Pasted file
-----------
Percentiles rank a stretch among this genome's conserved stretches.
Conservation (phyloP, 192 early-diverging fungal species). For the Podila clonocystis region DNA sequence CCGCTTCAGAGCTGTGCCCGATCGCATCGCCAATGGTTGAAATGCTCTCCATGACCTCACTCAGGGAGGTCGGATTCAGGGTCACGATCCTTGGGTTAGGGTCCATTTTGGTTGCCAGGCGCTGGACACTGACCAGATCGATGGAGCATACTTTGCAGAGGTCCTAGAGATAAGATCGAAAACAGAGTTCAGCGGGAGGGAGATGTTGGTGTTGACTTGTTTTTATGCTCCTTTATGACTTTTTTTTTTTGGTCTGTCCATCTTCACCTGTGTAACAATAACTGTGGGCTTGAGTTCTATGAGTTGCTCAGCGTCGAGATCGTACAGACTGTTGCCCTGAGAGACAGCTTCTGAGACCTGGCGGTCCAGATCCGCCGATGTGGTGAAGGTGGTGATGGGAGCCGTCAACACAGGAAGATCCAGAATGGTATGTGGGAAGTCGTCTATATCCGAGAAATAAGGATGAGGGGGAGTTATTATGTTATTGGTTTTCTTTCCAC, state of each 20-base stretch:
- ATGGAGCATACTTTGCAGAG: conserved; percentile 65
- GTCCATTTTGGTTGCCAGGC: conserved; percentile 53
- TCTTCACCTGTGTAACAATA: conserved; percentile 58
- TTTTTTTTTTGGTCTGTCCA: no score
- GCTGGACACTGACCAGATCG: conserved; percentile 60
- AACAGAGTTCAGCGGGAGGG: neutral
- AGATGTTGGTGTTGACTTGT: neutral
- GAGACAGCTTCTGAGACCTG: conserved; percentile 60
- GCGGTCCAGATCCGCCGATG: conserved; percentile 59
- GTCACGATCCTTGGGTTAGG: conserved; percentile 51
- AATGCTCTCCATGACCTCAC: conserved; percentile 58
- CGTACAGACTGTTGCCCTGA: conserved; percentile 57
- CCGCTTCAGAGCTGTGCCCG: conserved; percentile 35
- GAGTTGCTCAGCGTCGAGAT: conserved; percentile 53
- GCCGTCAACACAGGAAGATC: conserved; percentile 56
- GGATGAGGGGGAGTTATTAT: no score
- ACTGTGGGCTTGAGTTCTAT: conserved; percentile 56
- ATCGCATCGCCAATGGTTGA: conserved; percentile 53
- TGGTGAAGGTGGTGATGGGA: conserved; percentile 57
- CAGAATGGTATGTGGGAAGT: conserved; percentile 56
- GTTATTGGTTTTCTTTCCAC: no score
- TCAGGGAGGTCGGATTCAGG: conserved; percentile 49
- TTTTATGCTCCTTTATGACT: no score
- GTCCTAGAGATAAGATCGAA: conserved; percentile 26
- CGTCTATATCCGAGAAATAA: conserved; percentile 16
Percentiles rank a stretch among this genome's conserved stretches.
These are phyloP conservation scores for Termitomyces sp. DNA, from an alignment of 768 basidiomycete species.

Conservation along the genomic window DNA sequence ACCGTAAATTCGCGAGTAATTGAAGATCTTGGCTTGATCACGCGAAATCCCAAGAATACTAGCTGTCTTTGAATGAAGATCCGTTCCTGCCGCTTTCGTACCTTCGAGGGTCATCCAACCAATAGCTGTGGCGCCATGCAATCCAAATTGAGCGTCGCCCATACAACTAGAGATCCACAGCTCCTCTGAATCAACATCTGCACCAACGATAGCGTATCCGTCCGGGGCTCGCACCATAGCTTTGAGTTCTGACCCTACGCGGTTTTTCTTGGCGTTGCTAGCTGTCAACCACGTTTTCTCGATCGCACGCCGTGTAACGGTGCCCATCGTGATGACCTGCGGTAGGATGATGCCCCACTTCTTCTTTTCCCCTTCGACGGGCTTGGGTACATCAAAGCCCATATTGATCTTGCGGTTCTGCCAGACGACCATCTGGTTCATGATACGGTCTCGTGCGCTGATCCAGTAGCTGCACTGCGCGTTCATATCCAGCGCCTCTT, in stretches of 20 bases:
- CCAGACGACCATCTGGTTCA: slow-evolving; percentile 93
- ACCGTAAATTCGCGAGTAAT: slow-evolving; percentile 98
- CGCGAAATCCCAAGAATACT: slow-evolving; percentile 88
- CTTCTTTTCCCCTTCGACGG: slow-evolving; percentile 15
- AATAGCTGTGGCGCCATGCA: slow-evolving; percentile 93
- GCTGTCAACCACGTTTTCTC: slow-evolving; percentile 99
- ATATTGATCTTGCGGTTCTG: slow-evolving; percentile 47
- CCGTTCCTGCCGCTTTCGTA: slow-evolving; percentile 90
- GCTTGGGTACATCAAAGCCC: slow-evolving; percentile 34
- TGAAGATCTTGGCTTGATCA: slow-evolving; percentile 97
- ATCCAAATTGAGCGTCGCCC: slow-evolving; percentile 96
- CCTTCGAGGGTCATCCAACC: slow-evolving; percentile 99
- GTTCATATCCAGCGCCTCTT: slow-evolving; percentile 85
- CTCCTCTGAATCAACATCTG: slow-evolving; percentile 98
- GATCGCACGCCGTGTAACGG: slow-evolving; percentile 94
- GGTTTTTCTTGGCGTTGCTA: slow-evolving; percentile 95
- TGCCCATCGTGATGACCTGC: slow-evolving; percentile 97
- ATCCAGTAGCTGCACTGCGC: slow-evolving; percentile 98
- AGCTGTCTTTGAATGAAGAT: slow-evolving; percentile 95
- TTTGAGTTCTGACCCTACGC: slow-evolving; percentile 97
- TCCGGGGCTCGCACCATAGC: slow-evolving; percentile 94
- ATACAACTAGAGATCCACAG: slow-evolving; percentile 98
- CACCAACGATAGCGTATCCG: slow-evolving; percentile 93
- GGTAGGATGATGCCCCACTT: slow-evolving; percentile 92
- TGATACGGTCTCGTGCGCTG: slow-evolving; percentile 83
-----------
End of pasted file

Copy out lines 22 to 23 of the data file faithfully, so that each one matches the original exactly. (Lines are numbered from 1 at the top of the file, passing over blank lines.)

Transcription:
- CAGAATGGTATGTGGGAAGT: conserved; percentile 56
- GTTATTGGTTTTCTTTCCAC: no score